But don't buy this book if you're looking for a strategy guide unless you are a rank beginner. What makes this book valuable is the poker lore Sippets has amassed. He begins by acknowledging what to Card Player readers and ESPN watchers is patently obvious: "Poker has simply never been more fashionable." And this dramatic rise in popularity has made poker into a big business: "In April 2005, according to UK bookmakers Ladbrokes, around $180 million was being wagered at online poker tables every day." Elsewhere, Sippets writes that global poker online sites are "currently generating total revenue estimated at $2 billion per year." Of course, you don't expect a coffee-table book to supply a serious economic analysis of poker's potential growth and profitability, but Sippets would have served the poker community well by providing a more comprehensive overview of the financial realities and potential of online poker and how they compare to live games. (The book, published earlier this year, is relatively up-to-date; it discusses, for example, the dreaded UIGEA, but it does not cover the 2006 World Series of Poker.)

He's on somewhat surer ground when he outlines the historical and cultural legacies of the game. Sippets provides a concise overview of poker's immensely colorful history, from speculation about the game's origins to its American "birth" in New Orleans and its spread throughout the West. He writes about the indelible mark poker has left on popular culture - in particular, Hollywood movies, though he should have mentioned how most of them never get the realities of the game right. (He also gets some of his facts wrong; in a caption for a still from The Cincinnati Kid, he credits Shelley Winters as a dealer in the heads-up battle between Steve McQueen and Edward G. Robinson; in fact, it's Joan Blondell who's playing the role of "Lady Fingers.") And he includes the inevitable chapter that profiles some of the game's many personalities, past and present, from Johnny Moss on up to Johnny Chan.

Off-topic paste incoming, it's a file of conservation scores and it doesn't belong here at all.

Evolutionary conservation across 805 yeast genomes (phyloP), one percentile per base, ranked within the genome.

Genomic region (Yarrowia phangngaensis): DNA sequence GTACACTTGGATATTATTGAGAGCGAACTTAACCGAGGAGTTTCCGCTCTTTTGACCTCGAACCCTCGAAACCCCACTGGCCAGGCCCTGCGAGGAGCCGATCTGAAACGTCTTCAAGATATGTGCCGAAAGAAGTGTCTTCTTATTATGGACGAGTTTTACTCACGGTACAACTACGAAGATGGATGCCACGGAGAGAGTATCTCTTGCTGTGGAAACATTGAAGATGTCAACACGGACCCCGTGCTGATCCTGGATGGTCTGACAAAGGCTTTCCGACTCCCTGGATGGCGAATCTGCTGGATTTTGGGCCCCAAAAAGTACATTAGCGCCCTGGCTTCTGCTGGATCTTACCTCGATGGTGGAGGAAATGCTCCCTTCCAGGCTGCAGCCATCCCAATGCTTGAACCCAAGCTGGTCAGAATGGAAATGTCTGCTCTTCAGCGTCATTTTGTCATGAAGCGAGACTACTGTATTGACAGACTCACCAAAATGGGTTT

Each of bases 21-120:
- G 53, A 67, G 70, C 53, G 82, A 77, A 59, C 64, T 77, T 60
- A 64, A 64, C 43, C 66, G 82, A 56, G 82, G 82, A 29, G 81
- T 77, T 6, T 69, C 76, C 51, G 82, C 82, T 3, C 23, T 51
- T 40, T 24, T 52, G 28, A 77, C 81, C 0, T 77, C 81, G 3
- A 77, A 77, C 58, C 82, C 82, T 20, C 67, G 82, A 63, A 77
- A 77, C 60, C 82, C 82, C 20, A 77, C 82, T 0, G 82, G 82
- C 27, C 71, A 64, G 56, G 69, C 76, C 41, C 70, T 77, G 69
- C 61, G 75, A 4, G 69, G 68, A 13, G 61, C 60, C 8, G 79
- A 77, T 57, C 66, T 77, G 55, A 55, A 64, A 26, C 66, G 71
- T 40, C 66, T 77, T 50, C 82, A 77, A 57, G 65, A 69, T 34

But there are some inexplicable omissions (where the hell is Phil Ivey?) and some very odd juxtapositions; one spread profiles Doyle Brunson, Phil Hellmuth, and … Smith and Hooks? (I confess that I didn't know about Kenny Smith and Bob Hooks and their strange hand in the 1975 main event - but I can't understand at all why it's on the same spread with Texas Dolly and the Poker Brat.) And the section on "Women Poker Players" profiles Annie Duke and Kathy Liebert, but also includes a picture of Tiffany Williamson, who is at best a footnote, and not a very flattering one, from the 2005 WSOP. (Where is Jennifer Harman, Cyndy Violette, and Barbara Enright?)

Ultimately, this kind of book is more style than substance; the design is beautiful, but there's not a lot of practical or strategic meat here. Still, it's always fun to learn new trivia about poker, and it's a pleasure to see so many great images from the game we love compiled in this handsome book.

Did you know that "Minä Sökötän" is Finnish for "I check"? I didn't … until I read The Complete Practical Guide to Poker and Poker Playing. Write me at